Shahar Ilan serves as Vice President of Research and Information for Hiddush, an Israeli NGO that promotes religious freedom and equality. He participates in many forums dealing with integration of ultra-Orthodox (haredim) at work and in the army.

Mr. Ilan is a senior journalist and commentator on issues of religion & state and Haredi affairs. He began his journalistic career at the Jerusalem newspaper Kol HaIr ‘The Entire City’ in 1984.  He served as the paper’s writer on religious affairs, news editor and editor-in-chief. From 1991-1993, and again from 1994-2001, Mr. Ilan was the correspondent for religious affairs at Ha’aretz and completed this period as a research journalist. In 1998 he published the series “Haredim ‘98” about the system of allocations and benefits from the Israeli government to the Haredi society. This series formed the basis for the book “Haredim Ltd.: Public Expenditures, Draft Dodging and Trampling the Law” published in 2000.

From 2001 to 2004 Mr. Ilan served as editor of the Ha’aretz’s daily magazine, a period which was marked an abundance of research based investigations and a directive to confront civil and social issues. From 2004 to 2009 he was responsible for a number of regular columns for the paper, served as the Haaretz parliamentary correspondent and was a member of the editorial board. At the beginning of 2008 Ilan began writing a popular blog entitled ”Keeping it Kosher”. Ilan received the 1997 Bnai Brith World Center Award for Diaspora reporting and the “Knight of Quality in Government” award of the Movement for Quality in Government in 2001.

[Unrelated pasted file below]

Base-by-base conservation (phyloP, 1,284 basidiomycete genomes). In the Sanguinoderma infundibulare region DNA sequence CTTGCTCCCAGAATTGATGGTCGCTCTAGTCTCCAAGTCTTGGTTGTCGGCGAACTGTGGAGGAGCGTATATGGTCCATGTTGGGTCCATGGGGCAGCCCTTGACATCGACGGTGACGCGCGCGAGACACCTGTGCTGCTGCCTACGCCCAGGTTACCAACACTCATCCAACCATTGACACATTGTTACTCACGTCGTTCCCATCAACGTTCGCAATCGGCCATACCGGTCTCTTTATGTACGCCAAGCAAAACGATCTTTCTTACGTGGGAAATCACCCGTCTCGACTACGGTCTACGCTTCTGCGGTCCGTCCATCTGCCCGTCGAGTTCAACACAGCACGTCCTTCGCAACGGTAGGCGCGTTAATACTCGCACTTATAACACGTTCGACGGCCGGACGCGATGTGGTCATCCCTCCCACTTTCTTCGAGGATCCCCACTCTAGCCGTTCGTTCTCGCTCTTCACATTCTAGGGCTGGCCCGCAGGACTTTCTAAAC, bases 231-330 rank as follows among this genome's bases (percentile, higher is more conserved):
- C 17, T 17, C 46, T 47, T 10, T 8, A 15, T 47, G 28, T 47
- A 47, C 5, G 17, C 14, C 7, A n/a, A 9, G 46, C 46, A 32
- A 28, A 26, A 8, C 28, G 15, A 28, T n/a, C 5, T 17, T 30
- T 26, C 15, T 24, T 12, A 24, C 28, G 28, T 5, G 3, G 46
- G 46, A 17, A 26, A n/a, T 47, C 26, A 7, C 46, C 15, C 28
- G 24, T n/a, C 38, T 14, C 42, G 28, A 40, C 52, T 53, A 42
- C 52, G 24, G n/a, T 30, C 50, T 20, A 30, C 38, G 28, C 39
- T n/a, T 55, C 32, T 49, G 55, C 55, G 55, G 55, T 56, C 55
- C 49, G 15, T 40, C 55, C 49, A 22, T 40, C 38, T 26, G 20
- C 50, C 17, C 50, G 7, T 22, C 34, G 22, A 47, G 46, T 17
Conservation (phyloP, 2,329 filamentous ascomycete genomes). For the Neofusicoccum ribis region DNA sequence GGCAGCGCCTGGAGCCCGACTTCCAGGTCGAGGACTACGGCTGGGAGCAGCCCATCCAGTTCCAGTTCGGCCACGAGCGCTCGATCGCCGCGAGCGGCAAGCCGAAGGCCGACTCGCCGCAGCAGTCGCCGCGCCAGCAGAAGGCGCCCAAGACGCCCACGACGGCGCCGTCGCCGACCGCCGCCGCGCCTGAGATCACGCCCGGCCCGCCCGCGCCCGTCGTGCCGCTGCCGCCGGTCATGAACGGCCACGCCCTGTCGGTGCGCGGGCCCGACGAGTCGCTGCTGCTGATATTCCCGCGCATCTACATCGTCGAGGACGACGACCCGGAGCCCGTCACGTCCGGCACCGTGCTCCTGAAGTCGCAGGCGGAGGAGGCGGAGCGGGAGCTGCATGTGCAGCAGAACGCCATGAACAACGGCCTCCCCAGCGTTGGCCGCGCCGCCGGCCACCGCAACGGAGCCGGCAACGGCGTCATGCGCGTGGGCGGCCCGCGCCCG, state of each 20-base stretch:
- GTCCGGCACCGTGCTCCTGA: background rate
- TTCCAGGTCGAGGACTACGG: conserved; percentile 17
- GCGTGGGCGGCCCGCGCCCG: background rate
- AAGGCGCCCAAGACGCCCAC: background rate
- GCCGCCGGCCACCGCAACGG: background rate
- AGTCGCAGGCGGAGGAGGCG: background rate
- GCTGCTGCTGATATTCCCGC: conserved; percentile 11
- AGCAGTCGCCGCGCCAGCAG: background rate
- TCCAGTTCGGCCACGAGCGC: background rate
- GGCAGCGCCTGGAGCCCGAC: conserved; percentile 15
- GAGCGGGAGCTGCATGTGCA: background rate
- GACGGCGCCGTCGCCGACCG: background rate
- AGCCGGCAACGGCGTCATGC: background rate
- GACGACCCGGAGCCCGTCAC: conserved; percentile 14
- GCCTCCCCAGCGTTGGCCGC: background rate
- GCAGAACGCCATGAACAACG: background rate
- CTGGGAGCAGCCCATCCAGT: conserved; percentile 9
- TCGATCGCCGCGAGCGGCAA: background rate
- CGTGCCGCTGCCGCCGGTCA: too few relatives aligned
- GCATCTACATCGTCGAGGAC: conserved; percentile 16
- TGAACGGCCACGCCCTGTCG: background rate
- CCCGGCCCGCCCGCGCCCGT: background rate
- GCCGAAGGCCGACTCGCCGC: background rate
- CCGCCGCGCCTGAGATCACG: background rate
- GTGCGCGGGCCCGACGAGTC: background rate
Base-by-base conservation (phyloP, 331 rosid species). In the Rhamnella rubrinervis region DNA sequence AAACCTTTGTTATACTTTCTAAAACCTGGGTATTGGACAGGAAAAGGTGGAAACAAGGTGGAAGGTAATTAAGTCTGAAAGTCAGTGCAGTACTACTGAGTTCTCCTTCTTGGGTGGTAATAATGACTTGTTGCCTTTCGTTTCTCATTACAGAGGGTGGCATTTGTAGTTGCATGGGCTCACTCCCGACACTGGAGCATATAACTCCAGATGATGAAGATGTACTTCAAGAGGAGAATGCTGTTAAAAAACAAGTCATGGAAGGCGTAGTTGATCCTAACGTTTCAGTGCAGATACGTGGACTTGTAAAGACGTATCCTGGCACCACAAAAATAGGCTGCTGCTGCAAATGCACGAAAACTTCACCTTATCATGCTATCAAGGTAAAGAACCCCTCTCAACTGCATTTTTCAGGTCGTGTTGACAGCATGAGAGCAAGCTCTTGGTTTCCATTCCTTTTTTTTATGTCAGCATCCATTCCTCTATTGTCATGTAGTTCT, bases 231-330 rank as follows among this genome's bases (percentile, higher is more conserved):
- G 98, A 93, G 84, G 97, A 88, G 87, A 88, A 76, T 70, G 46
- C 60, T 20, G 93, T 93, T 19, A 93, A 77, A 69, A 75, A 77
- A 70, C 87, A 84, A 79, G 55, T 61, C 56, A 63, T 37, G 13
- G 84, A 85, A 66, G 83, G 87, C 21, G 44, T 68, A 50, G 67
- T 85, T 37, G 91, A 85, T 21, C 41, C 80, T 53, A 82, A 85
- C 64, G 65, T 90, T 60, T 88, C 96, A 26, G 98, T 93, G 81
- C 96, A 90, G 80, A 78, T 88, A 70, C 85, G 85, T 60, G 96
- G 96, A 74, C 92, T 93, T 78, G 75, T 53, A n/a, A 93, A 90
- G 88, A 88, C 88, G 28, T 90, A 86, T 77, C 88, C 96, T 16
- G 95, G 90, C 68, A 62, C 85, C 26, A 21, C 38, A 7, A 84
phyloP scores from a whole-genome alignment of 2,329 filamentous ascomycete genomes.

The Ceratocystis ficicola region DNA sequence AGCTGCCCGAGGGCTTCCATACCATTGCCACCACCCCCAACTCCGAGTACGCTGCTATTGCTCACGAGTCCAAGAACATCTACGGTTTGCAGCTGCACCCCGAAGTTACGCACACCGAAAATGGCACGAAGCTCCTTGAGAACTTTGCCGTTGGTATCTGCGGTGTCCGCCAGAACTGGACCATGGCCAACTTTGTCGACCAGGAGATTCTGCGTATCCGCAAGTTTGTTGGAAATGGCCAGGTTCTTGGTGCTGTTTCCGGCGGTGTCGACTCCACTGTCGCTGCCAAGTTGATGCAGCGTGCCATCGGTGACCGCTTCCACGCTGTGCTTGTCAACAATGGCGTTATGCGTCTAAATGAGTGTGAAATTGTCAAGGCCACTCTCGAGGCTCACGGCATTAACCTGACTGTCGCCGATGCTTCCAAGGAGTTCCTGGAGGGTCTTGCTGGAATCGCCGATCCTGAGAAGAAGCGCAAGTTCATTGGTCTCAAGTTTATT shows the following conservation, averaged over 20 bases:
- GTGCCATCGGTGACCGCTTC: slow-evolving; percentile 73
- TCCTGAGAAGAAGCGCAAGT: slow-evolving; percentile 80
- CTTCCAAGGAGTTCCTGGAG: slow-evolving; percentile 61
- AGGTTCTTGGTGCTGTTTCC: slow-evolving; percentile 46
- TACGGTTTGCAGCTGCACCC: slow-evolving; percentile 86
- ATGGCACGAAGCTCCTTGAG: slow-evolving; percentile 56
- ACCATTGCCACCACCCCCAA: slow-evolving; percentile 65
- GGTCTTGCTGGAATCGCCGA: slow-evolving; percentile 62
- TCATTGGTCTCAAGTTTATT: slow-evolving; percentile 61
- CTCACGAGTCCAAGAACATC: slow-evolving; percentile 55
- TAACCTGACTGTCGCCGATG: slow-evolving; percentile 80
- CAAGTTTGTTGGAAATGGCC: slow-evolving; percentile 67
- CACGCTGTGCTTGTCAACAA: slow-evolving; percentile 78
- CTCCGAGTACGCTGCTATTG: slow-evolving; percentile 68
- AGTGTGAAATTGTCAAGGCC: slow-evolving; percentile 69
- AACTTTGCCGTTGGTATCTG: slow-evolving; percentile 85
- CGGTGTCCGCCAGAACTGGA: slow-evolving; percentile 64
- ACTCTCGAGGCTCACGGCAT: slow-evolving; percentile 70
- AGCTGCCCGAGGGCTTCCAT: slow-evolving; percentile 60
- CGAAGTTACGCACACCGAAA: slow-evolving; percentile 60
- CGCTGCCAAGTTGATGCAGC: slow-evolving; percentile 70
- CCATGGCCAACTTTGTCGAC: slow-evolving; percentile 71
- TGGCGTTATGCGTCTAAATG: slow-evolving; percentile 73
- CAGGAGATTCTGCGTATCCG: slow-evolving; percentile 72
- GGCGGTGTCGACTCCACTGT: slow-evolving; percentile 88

Ilan is 49 years old and lives with his wife and three children in Jerusalem, where he has lived all his life.

Sessions:

The fall of the Status Quo
In the early years of Israel’s statehood, a social contract on religion & state affairs called the Status Quo law was established between the government and religious parties. This covenant was based on far-reaching compromises on both sides. In recent years, the status quo has been diluted. Secular movements have undermined it mainly by petitions to the Supreme Court, ultra-Orthodox by political activities in the Israeli Parliament, The Knesset.  All attempts that were made to formulate a new social contract failed. It seems that the Israeli Society has lost the ability to compromise.

Without Haredi work, it won’t work
About 60% of men in the Israeli ultra Orthodox community study in yeshivot and do not work. The absence of ultra-Orthodox men from the labor market has caused the  Israeli economy severe damage; estimated at more than 2 billion EUR every year. Haredi fertility rate stands at 6.5 children per woman, and as such, doubles itself every twenty years or less. Publicly funded ultra-Orthodox schools for boys hardly teach them core subjects such as math and English, and do not prepare them for the labor market.

Senior economists warn that unless a dramatic change will occur and there will be a large increase in work rate of haredi men, the Israeli economy will collapse and deteriorate into developing world standards. In recent years, very interesting developments have taken place. The IDF has begun drafting hundreds of Haredi men. Thousands of women and men, mostly women, are joining Ultra Orthodox colleges. But are these changes fast enough or, as many in Israel say, are they too little and too late?